Noah Misch <> writes:
> On Thu, Jun 12, 2014 at 02:44:10AM -0400, Tom Lane wrote:
>> Andres Freund <> writes:
>>> On 2014-06-12 00:38:36 -0400, Noah Misch wrote:

>>> Hm. My guess it's that it's just a 'harmless' concurrency issue. The
>>> test currently run in concurrency with others: I think what happens is
>>> that the table gets dropped in the other relation after the query has
>>> acquired the mvcc snapshot (used for the pg_class) test.
>>> But why is it triggering on such a 'unusual' system and not on others?
>>> That's what worries me a bit.

> I can reproduce a similar disturbance in the test query using gdb and a
> concurrent table drop, and the table reported in the prairiedog failure is a
> table dropped in a concurrent test group.  That explanation may not be the
> full story behind these particular failures, but it certainly could cause
> similar failures in the future.

Yeah, that seems like a plausible explanation, since the table shown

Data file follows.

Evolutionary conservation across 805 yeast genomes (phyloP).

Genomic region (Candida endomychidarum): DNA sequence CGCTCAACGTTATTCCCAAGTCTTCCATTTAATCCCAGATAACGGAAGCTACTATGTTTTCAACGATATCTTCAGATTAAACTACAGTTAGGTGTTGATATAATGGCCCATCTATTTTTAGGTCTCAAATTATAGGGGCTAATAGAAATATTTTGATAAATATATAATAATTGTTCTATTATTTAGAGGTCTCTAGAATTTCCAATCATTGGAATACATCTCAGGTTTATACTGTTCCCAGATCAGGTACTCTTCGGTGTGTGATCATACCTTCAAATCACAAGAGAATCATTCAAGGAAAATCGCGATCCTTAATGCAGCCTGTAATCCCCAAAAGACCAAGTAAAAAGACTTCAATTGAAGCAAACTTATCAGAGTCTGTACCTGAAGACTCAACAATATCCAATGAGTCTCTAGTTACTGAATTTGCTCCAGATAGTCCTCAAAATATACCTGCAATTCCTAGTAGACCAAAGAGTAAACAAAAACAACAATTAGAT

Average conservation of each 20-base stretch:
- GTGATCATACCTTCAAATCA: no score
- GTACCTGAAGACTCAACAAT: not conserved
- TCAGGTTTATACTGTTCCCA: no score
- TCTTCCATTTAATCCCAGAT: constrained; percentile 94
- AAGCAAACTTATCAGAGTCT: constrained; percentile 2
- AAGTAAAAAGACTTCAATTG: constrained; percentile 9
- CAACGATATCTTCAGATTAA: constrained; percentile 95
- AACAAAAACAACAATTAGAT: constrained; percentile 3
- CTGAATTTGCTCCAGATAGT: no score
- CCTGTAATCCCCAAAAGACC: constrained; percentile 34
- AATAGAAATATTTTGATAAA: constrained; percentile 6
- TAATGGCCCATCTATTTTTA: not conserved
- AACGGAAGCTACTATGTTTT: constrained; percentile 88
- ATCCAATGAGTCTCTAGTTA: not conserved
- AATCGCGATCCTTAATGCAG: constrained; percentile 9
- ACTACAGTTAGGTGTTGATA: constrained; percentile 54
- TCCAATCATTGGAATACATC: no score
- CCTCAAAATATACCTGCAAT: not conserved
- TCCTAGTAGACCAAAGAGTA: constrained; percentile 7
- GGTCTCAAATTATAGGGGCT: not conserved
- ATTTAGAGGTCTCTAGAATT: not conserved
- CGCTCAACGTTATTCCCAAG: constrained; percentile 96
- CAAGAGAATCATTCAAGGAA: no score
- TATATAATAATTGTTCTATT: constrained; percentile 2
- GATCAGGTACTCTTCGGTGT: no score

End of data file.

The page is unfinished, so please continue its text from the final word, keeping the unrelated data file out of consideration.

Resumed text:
in the failure report is one that would be getting dropped concurrently,
and the discrepancy is that we get NULL rather than the expected value
for the pg_filenode_relation result, which is expected if the table is
already dropped when the mapping function is called.

> Let's prevent this by only reporting rows for relations that still exist after
> the query is complete.

I think this is a bad solution though; it risks masking actual problems.

What seems like a better fix to me is to change the test

     mapped_oid IS DISTINCT FROM oid


     mapped_oid <> oid

pg_class.oid will certainly never read as NULL, so what this will do is
allow the single case where the function returns NULL.  AFAIK there is
no reason to suppose that a NULL result would mean anything except "the
table's been dropped", so changing it this way will allow only that case
and not any others.

Alternatively, we could do something like you suggest but adjust the
second join so that it suppresses only rows in which mapped_oid is null
*and* there's no longer a matching OID in pg_class.  That would provide
additional confidence that the null result is a valid indicator of a
just-dropped table.

                        regards, tom lane

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